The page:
Tri-Services Monument (north of Memorial Park) at the Legislature in Winnipeg, Manitoba
The monument commemorates the women who served
during the two World Wars. The monument was placed in 1976 by
the Women’s Tri-Service Association World War I and World
War II Veterans of Winnipeg. The 1.83m statue portrays women
from each of the former three separate services - army, navy
and air force. It is dedicated to the women of the British Commonwealth. During World War I nearly 3,000 Canadian women were military nurses and during World War II some 45,000 women were clerks, cooks, heavy equipment drivers, telephone operators, parachute riggers and mechanics in Canada’s armed forces.
Flown to Winnipeg by a Canadian Forces Hercules transport aircraft in early June 1976, the sculpture was bronzed at Studio West foundry in Cochrane, Alberta. The Memorial was later rededicated by Her Majesty The Queen Elizabeth II. (see below)
The Monument was created by sculptor Mrs. Helen Granger Young of Winnipeg. (See also The Famous Five.)
It is true that Helen Granger Young brilliantly sculpted this memorial, but this well deserved Monument was the brain child of, and was primarily designed by the only president of the Woman's Tri Service Veteran's Association, which was formed for the purpose to raise funds for this monument. That woman was Beryl Isabell Simpson (Gault). The logistics for this endeavor were planned by this Society of very few hard working women who spent years raising funds to build this Memorial. Very little public funds, if any, were received. HRH Queen Elizabeth was invited to dedicate the initial unveiling of this Memorial however Buckingham Palace advised the association that the Queen was pre committed at that time, but also wanted to visit that statue the next time she was to be in Winnipeg. A photograph is available of that later dedication below..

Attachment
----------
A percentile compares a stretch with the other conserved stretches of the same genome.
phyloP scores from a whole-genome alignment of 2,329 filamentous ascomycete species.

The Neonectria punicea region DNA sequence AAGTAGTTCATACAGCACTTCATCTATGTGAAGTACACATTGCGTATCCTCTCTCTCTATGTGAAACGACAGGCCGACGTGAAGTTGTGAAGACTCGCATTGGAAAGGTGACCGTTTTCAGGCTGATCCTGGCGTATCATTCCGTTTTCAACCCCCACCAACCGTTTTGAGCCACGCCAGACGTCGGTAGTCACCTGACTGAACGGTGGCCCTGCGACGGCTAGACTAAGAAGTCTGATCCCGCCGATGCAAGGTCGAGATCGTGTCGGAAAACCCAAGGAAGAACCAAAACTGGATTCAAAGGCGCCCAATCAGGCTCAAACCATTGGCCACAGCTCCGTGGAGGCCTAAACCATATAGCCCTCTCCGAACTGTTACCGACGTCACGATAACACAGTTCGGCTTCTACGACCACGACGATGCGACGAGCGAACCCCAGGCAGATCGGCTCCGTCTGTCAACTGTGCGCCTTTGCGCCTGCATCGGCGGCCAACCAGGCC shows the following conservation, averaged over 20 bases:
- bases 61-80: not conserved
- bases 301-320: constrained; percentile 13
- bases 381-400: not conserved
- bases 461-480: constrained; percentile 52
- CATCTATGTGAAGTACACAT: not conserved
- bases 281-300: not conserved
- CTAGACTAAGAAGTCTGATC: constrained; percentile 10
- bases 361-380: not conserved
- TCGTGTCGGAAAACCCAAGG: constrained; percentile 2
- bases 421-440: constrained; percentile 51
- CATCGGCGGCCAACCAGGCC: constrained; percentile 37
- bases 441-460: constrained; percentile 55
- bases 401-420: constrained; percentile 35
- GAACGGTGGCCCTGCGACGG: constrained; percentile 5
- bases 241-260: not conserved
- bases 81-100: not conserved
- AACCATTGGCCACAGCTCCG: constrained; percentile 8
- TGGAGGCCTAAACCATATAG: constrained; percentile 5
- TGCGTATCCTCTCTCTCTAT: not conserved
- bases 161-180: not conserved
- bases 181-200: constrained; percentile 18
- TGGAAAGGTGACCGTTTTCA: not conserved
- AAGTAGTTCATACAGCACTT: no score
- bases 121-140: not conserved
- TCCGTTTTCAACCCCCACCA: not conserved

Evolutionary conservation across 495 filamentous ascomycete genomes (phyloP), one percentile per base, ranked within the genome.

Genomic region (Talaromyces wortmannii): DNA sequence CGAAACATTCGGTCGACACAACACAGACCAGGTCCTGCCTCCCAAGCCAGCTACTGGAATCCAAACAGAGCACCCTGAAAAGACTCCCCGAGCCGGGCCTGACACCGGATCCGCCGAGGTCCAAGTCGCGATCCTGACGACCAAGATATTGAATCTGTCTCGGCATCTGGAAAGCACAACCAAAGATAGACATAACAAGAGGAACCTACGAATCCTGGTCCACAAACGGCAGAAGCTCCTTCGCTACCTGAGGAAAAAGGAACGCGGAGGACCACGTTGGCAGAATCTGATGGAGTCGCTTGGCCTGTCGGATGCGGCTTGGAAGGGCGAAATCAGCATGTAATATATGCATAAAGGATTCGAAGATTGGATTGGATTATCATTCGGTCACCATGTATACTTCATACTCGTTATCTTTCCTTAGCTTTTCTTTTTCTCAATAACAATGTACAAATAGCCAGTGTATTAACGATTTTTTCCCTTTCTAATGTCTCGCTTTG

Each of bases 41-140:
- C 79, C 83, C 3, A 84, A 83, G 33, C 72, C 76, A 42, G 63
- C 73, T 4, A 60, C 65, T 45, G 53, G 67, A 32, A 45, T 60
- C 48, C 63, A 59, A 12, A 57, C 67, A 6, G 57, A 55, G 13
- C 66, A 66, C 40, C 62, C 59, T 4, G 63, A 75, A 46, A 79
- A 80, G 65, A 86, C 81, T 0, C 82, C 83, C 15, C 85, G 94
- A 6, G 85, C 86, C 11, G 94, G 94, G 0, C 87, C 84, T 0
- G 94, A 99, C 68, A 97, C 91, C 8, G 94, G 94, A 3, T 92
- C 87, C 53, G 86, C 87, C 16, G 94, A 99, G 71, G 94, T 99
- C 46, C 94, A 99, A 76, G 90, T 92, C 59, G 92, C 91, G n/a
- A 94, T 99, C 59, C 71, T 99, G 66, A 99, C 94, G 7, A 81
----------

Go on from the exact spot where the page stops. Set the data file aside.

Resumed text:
A very proud son,
Beryl Simpson Queen Elizabeth Helen Granger Young at the re-dedication of the Tri Services Monument. 1984